[OPE-L:1167] Re: Re: Unproductive labour income and Marxian social accounts

From: Ajit Sinha (ajitsinha@lbsnaa.ernet.in)
Date: Fri Sep 10 1999 - 02:27:52 EDT

Paul Cockshott wrote:

> At 11:36 09/09/99 +0530, Ajit Sinha wrote:
> > For example the nature of the problem of value is quite different in
> >neoclassical economics from say Ricardo. The neoclassical problematic is
> >concerned
> >with allocation of given amount of resources, and the theory of value is
> >supposed
> >to solve the problem of allocation. Whereas Ricardo's problematic is
> >concerned with
> >distribution of a given income. The theory of value is needed to homogenize a
> >collection of heterogeneous bundle. The problem then gets intricately
> >linked with
> >the question of the invariability of the unit of measure when the distribution
> >changes. This problem does not arise in the neoclassical economics because
> >it is
> >working within a different problematic. Marx, in my opinion, is working
> >within a
> >problematic of exploitation and surplus production. One has to, in this case,
> >develop an understanding of why a theory of value is needed within this
> >problematic
> >and what is the nature of the problem.
> I would agree with your general characterization of the Ricardian,
> neo-classical and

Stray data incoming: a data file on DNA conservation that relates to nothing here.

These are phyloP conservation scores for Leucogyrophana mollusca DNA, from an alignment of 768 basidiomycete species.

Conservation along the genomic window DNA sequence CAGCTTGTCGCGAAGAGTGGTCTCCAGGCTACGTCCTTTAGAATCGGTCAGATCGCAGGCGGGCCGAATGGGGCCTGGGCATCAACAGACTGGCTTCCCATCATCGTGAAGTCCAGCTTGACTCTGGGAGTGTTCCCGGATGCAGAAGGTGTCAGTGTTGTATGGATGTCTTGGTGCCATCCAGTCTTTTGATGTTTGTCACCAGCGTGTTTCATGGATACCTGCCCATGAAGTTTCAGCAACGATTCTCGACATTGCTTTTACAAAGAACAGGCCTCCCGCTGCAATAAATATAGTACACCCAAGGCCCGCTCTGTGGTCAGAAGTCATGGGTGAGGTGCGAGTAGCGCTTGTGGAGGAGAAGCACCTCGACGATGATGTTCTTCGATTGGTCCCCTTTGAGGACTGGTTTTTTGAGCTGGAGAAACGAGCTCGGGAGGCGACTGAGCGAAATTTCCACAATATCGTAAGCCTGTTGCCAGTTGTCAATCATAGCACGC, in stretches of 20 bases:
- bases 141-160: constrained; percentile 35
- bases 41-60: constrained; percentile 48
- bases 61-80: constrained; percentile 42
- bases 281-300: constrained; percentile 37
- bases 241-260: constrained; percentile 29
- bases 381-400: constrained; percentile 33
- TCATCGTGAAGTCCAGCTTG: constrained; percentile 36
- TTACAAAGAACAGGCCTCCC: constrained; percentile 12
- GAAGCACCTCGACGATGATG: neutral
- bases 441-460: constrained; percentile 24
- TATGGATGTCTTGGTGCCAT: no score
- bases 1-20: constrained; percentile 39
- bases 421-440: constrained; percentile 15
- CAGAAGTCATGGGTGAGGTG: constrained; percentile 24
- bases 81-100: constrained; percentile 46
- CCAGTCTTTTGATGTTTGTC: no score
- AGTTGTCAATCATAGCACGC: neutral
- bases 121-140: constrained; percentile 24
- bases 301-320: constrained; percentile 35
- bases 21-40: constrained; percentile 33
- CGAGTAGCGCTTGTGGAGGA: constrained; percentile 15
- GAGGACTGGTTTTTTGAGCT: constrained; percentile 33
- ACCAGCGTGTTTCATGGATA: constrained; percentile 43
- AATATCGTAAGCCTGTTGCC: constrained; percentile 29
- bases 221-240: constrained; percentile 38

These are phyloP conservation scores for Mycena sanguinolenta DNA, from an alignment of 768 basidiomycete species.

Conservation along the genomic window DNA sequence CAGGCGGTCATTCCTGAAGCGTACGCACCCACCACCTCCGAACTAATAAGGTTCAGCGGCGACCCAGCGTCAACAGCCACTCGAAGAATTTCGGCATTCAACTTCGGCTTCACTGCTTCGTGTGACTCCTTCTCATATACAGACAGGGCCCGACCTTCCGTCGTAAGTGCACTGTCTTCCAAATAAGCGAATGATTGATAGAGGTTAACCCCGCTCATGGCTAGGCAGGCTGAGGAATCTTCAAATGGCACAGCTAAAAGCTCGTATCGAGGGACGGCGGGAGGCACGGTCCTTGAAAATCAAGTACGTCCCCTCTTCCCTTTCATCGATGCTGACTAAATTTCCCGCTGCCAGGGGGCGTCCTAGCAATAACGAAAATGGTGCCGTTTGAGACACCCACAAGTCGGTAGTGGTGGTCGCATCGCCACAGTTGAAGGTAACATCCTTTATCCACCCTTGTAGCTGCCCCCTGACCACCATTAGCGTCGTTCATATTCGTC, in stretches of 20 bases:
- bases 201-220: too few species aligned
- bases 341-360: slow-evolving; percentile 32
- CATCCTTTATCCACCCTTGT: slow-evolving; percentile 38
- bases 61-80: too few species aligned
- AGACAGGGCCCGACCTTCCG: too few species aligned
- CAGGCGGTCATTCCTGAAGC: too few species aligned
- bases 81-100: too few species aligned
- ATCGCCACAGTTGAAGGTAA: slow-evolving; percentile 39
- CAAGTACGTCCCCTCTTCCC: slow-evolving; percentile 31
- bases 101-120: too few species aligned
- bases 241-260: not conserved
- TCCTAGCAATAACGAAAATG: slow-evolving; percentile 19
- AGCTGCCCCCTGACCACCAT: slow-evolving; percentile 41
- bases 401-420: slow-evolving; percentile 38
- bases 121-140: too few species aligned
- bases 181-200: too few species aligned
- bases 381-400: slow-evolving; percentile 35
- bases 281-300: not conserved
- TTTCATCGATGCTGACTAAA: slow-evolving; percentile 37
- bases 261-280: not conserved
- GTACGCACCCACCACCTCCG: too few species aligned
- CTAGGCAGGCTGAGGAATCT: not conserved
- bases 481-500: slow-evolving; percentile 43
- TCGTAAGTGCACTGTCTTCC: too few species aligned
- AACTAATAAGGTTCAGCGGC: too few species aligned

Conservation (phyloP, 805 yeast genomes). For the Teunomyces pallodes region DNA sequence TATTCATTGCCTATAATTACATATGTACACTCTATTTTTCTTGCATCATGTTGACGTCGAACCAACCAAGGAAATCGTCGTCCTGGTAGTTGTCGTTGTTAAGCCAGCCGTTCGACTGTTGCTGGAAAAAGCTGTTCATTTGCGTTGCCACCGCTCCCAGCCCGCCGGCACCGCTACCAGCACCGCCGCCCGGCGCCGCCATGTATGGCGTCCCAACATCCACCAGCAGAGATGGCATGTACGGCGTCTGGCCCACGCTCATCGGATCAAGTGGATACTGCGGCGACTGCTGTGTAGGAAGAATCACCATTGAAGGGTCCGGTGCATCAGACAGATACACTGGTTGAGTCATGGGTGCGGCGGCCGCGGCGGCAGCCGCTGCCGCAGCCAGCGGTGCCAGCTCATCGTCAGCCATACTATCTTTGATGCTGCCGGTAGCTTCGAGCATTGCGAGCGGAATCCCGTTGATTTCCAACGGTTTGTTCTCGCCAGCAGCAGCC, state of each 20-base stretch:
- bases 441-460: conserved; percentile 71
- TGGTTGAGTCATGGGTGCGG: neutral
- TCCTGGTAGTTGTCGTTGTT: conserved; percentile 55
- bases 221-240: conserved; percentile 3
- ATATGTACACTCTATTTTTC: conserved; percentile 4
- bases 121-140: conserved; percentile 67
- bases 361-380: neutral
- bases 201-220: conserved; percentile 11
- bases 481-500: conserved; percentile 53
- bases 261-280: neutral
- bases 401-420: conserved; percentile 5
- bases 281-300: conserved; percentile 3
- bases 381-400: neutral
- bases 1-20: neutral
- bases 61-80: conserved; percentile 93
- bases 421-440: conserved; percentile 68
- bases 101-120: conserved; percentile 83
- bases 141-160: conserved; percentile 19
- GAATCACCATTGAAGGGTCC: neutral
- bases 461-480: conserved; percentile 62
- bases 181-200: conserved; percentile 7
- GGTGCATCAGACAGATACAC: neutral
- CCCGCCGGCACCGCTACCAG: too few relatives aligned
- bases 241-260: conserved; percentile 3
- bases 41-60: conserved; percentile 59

> Marxian problematic. Within this context, I think that the Sraffian
> problematic is the
> same as your characterization of the Marxian one.
> However, I think that there are nuances to the Marxian problematic at the time
> that he worked on the Introduction to the Critique, and Capital that are
> not fully
> brought out in a bald statement that he was interested in exploitation and
> surplus
> production.
> I would place this interest firmly within the context of his general
> historical materialist
> problematic which antedated his specific study of capitalism. This gave
> Marx a historical
> viewpoint in which capitalist surplus production is just one of a
> historical sequence of
> modes of producing a surplus. His problem then was to explain how certain
> invariants
> of all society - the distribution of social labour between different
> activities, and invariants
> of class society - the production of a surplus and its appropriation by an